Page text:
Studies have said that most accidents happen within 5 miles of home – and I’ve got to say that after my run on Friday, I can’t disagree. I got into more trouble on that run then anywhere in the wilds of Alaska this season! It happened somewhat like this…(let me reassure everyone before they start reading that all the dogs and people involved in this story are well and fine. The 4-wheeler …well...here’s the story..)
Early Friday afternoon Markus, who is on spring break right now, came over to help me run dogs. He’s been joining me on the last few runs and I’m certainly enjoying his help. As we were beginning to hook up, his sister Anna showed up and also joined in. I asked her if she’d like to come along for a ride and she agreed – she has never been out with the team before. So the three of us hooked up 14 dogs, piled onto the 4-wheeler and headed out.
The team consisting of a number of the Iditarod vets – with Kara and Dasher leading – and a bunch of the 2 year olds, was doing great and I decided to head for one of my usual spring watering puddles where we could let them drink and then start working our way towards home.
When we came to the edge of the puddle, I stopped briefly to check things out. The puddle was larger then normal and still frozen over, but heck, it is a puddle – in 2 weeks or 3 weeks it won’t even be there anymore, so I really thought nothing of it. I figured the team and 4 wheeler would break the ice as we went through, everyone would get a drink and off we would go. Things didn’t go quite as planned…
The dogs scooted willing out onto the ice, which held them, but the second the 4-wheeler hit it, we crashed through into water MUCH deeper then I thought possible and the engine died, leaving Markus, Anna and myself scrambling to keep our feet out of the ice cold water. The dogs, still safely on the ice, stopped and looked back to see what the hold up was.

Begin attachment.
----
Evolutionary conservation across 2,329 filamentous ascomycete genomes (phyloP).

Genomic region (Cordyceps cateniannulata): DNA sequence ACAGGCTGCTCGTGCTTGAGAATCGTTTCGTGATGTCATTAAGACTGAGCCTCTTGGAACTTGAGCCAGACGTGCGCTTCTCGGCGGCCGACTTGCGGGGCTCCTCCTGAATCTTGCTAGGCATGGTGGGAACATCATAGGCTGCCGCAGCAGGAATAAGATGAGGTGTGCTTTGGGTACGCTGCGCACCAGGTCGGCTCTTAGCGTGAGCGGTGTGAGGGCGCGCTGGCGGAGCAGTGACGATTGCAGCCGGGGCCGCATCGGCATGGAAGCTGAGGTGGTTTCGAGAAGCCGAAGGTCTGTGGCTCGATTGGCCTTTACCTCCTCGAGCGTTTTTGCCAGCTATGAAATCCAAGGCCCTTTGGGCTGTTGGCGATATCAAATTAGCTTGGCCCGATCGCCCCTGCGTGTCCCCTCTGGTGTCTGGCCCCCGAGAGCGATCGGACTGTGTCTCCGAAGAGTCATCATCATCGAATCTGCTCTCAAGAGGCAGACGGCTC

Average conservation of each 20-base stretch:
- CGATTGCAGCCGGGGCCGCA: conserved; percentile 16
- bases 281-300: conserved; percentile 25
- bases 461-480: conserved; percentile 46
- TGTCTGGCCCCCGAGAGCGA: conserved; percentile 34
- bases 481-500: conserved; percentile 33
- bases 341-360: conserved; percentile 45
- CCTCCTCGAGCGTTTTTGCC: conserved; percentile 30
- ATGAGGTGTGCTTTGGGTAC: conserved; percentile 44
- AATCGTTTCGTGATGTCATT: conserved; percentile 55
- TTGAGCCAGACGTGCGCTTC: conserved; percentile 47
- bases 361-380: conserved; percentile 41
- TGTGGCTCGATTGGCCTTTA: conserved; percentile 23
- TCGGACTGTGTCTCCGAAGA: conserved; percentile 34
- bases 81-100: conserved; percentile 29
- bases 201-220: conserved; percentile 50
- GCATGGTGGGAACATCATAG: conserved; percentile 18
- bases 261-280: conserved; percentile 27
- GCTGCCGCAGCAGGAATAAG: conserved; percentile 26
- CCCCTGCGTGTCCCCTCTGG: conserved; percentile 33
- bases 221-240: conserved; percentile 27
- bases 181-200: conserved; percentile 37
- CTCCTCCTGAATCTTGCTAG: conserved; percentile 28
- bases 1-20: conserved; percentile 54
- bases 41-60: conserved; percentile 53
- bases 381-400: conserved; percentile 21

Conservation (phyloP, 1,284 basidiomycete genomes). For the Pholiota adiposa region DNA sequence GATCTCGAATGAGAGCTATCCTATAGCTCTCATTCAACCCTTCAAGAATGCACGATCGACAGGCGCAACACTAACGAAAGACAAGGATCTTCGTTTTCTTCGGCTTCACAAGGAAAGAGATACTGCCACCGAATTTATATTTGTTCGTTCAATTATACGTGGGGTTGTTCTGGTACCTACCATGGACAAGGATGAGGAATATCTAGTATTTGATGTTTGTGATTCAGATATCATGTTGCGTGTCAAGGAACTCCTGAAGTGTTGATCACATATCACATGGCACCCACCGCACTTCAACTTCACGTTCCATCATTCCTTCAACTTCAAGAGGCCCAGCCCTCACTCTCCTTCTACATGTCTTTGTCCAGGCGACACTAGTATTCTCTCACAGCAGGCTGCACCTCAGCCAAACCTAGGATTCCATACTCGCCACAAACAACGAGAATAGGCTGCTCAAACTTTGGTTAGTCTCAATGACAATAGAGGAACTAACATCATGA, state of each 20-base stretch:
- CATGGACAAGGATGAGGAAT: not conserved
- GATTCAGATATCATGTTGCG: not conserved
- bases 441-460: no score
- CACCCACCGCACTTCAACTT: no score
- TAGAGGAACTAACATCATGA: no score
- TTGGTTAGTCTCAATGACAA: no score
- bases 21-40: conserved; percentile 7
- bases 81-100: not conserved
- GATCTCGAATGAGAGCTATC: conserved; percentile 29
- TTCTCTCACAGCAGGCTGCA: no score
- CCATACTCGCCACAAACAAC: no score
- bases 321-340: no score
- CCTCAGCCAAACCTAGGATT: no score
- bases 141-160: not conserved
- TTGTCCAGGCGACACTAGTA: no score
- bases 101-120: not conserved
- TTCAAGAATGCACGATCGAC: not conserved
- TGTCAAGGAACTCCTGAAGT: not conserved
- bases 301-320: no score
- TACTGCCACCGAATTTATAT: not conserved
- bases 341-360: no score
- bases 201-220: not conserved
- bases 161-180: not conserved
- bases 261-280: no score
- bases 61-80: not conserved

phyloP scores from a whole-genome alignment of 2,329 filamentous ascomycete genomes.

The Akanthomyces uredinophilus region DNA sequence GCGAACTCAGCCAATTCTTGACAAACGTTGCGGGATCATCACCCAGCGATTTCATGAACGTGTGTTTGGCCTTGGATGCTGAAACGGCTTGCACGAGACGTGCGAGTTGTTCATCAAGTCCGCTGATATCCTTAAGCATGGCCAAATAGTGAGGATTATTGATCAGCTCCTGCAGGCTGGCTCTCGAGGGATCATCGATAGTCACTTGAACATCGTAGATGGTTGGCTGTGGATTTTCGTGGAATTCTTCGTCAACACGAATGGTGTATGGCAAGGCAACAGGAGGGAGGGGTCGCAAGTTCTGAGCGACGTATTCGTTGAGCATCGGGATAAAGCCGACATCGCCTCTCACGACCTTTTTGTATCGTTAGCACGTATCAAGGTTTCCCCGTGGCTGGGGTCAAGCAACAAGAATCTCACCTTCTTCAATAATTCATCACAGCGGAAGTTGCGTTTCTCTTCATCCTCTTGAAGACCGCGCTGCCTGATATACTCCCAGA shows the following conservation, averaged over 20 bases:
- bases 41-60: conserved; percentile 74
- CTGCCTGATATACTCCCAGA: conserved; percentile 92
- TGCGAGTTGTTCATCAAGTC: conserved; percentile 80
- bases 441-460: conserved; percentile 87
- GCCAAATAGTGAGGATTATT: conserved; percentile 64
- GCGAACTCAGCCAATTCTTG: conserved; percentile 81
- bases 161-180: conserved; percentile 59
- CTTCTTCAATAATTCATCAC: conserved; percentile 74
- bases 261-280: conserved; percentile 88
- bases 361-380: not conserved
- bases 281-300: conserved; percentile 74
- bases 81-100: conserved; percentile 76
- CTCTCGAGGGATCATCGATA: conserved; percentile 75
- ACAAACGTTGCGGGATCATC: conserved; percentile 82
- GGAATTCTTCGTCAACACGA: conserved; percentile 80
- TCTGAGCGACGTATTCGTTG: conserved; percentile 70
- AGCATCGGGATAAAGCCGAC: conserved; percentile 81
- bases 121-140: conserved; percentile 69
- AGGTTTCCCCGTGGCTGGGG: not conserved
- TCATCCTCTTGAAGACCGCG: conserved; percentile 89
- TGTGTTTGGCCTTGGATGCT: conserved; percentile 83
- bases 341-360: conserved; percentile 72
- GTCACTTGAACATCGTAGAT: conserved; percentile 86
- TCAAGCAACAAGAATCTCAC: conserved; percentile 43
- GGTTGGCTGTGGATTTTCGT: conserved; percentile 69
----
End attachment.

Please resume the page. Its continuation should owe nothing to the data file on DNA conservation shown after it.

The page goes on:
As Anna just had runners on and Markus and I both rubber boots, we both jumped off into the water to survey the situation. Seeing that the water was up to our waists, the rubber boots weren’t much protection. Markus scouted out some other routes through the puddle (we were somewhat restricted in our options there due to willows and trees) while I tried to convince Kara to turn the team around. A few things became very evident – there was no good way through the puddle (I told Markus to just come back when he ended up half way up his torso in water – and those of you that have met Markus know he is not a short young man), Kara was not about to turn the team around (something she is not really trained to do anyway) and the ice would not allow us to get out to the dogs. We debated and even tried a few other ideas before realizing that we were going to have to individually rescue each dog off the ice. Markus started the slow process of working his way up to the dogs, breaking through the ice with each step. He was careful not to break ice too close to the dogs, for they needed the footing while we worked. When he freed them from the gangline, he’d push them towards Anna, (all of us were now up to our waists in water), who lifted them over a hole in the ice (the product of one of our earlier ideas), I’d then call them to me and I’d walk them (well, they would swim, I would wade) to shore. Once there, I tied them off to the trees.
It took about ½ hour of very cold, wet work to get all the dogs off the ice and safely onto shore. At one point, when things got a little dicey for a bit we ended up with 5 or 6 dogs running around loose. I was very grateful that I’ve taken the time to train my dogs to stick around when they are off leash and come when called, as no one ran off and I was easily able to catch and secure them when things settled down.
Markus and Anna did a fantastic job. They stayed calm, followed instructions to the letter, and were more then willing to do whatever had to be done. Very cool kids – I was very lucky to have them along.
The kids took a moment to wring out their socks, empty their shoes (my Arctic Muckboots kept my feet warm despite being filled with water) and warm up before we rescued the 4-wheeler, turned it around and re-hooked up the dogs. The Honda was dead, but we had a lot of dog power and after they had been standing around for over 30 minutes the dogs were more then happy to drag the machine and 3 of us home. Markus tinkered with the 4-wheeler yesterday and figures an oil change is all that it now needs.
Anna pronounced her first dog team ride an exciting adventure. Although I love a good adventure, I think I need to start training 5 or more miles from home – I think it might be safer!